“Borrowers want three things: lower prices, manageable installment payments, and quick loan approval,” Nick Bourke, the head of Pew’s small-dollar loans project, said in a statement Thursday. “The CFPB proposal goes 0 for 3.”
Bourke wasn’t alone in blasting the rules Thursday morning.
“The ultimate goal of the rule should be to prevent consumer harm. As currently written, the rule contains significant loopholes that leave borrowers at risk,” said Mike Calhoun, head of the Center for Responsible Lending and a decades-long veteran of the low-income consumer finance policy world. The rules “could still keep borrowers in 10 or more 300-plus percent interest short-term loans in a year.”
Two Decades Without Cops On The Beat
The relatively young payday lending industry owes its existence to a businessman named Allan Jones, the son of a debt collector who saw a fortune to be made in high-cost loans to desperate working people. Everyone who gets a payday or auto title loan in America has a job and a bank account. Every lender they transact with obtains the right to charge their checking account whether it has enough money in it to cover the borrower’s scheduled payment or not.
For almost a quarter century now, Jones and others ran a highly lucrative financial experiment on the poor, with hardly any oversight — let alone regulatory interference — from the government.
Payday lenders thrived on that neglect. Not quite 25 years after Jones invented the industry, it brings in over $7 billion in revenue from fees alone each year from about 12 million individual customers. Payday lending profits have financed personal mansions and race car franchises. Companies and trade groups have spent hundreds of millions of dollars to influence local and national politics, beating back regulations and winning loopholes in existing state laws.
Through all those years, regulators have largely left the industry to its own devices.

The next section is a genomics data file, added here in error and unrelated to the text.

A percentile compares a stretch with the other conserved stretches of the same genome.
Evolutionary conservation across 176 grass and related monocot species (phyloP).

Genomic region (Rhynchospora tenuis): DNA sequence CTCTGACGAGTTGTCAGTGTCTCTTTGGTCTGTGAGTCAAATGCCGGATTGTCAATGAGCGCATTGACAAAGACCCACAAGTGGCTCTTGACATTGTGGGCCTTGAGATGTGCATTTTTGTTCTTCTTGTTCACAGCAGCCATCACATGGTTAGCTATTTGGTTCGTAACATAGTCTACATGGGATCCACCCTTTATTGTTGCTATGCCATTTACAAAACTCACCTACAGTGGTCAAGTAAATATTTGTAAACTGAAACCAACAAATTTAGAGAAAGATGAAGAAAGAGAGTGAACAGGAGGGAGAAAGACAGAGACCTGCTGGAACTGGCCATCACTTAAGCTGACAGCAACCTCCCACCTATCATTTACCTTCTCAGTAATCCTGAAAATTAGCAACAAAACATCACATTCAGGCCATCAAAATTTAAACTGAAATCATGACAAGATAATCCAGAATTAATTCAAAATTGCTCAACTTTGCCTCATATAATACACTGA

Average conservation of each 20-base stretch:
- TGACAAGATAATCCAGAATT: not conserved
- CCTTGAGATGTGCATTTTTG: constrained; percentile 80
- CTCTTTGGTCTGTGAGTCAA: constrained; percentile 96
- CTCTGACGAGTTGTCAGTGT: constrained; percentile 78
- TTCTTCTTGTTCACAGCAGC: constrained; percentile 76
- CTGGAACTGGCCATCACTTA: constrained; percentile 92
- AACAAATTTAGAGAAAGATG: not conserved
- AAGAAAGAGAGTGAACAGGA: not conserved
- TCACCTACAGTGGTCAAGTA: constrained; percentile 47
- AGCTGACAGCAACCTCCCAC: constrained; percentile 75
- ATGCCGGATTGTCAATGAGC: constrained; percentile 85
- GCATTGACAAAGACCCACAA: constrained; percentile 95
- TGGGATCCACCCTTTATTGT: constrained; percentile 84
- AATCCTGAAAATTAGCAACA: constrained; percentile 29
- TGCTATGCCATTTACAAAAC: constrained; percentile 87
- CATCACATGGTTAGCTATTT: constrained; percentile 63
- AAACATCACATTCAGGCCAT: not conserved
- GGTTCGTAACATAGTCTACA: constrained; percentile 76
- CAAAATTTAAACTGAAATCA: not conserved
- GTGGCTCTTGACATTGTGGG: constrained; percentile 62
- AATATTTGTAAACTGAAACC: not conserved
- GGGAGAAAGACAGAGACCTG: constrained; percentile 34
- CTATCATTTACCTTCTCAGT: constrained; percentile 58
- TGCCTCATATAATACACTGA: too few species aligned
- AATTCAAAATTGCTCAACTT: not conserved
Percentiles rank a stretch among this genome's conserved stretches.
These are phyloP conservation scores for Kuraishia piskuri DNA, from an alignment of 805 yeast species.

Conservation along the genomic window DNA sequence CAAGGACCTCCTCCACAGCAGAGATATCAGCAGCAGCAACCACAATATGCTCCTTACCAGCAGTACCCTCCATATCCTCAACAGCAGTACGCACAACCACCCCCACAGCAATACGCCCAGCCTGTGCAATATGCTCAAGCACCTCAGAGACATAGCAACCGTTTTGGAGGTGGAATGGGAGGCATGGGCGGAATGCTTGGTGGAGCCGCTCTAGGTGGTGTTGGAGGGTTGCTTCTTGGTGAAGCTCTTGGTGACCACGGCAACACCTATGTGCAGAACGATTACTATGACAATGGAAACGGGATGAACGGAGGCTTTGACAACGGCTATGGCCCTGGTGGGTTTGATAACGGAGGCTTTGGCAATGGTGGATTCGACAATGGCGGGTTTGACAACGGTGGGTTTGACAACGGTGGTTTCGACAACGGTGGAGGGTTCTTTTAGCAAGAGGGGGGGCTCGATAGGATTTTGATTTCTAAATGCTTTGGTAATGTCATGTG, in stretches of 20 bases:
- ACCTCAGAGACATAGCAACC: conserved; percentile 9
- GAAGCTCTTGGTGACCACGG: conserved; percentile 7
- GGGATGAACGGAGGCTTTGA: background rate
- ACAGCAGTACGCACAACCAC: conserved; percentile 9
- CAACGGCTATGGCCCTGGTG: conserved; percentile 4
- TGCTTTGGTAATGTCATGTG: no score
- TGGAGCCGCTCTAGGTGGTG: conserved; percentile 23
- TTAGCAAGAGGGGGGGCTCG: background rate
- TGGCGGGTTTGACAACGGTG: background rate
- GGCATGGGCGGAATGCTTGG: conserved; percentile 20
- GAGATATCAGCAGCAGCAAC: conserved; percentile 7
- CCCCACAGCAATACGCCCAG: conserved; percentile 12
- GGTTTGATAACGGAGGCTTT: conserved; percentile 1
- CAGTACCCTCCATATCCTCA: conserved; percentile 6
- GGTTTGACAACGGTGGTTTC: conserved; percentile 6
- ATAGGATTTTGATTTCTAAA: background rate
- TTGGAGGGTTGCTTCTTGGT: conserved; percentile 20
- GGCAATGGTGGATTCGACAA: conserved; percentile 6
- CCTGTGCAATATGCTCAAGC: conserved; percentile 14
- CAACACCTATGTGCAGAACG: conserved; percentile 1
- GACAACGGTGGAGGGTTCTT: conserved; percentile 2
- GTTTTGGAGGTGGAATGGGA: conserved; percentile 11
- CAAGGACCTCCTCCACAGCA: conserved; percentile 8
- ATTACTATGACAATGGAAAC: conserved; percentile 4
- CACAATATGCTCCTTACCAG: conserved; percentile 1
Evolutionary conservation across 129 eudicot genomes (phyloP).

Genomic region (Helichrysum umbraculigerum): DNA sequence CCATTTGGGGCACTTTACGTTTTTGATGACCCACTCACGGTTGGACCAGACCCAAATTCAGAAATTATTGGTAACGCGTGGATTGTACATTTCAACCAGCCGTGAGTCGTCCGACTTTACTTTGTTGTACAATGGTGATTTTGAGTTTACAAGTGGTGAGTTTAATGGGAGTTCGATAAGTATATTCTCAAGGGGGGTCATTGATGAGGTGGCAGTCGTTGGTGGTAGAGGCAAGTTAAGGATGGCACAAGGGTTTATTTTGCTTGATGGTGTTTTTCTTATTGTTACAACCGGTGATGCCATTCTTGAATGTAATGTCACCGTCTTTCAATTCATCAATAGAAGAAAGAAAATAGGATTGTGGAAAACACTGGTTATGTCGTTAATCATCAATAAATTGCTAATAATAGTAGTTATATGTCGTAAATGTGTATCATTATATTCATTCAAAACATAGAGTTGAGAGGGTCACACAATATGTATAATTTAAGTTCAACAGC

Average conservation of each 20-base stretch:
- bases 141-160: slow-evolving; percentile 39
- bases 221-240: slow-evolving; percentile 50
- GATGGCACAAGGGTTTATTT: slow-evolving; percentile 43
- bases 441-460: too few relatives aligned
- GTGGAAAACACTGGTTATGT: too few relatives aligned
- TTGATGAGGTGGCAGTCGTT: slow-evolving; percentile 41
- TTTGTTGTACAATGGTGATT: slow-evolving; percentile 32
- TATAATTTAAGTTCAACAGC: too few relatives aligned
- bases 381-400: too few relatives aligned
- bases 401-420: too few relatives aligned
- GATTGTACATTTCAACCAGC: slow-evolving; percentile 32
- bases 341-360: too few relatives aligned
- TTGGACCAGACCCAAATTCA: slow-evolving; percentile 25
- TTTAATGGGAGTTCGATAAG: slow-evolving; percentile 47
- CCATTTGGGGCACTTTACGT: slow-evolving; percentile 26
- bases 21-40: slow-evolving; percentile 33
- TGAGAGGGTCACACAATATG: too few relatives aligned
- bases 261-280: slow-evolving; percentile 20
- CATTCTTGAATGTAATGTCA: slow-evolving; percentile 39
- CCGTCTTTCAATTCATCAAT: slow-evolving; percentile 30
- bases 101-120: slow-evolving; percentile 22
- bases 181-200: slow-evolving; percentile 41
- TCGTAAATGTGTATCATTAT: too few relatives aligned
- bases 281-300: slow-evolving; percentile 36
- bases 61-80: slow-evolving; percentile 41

At the state level, payday lending rules are a patchwork. Many states have tried to ban the industry, only to have online lenders worm their way back in through obscure arrangements with Indian tribes or celebrity-endorsed referral companies like MoneyMutual. Any time a state tries to crack down, the industry spends big money to kill legislation or water it down so far that they won’t have to change their practices anyway.http://thinkprogress.org/economy/2016/03/17/3761303/payday-loans-florida-gold-standard-dennis-ross/The lenders are quick to point out that a majority of their borrowers get out of debt within a month or two. But that factoid dodges the blunt reality of the industry’s business model: The vast majority of all payday loans issued each year are part of a lengthy reborrowing cycle that the Consumer Financial Protection Bureau (CFPB) has dubbed the “payday debt trap.” And the industry makes nearly all of its profit from the minority of individual borrowers who end up trapped.
The CFPB cannot simply cap interest rates across the small-dollar credit market. Its powers are limited to establishing rules for loans that will prevent them from being unfair, deceptive, or abusive. That constraint means the agency is navigating a narrow path with Thursday’s proposal, seeking to promote a kinder, gentler form of a product that many observers believe is inherently unsafe for borrowers.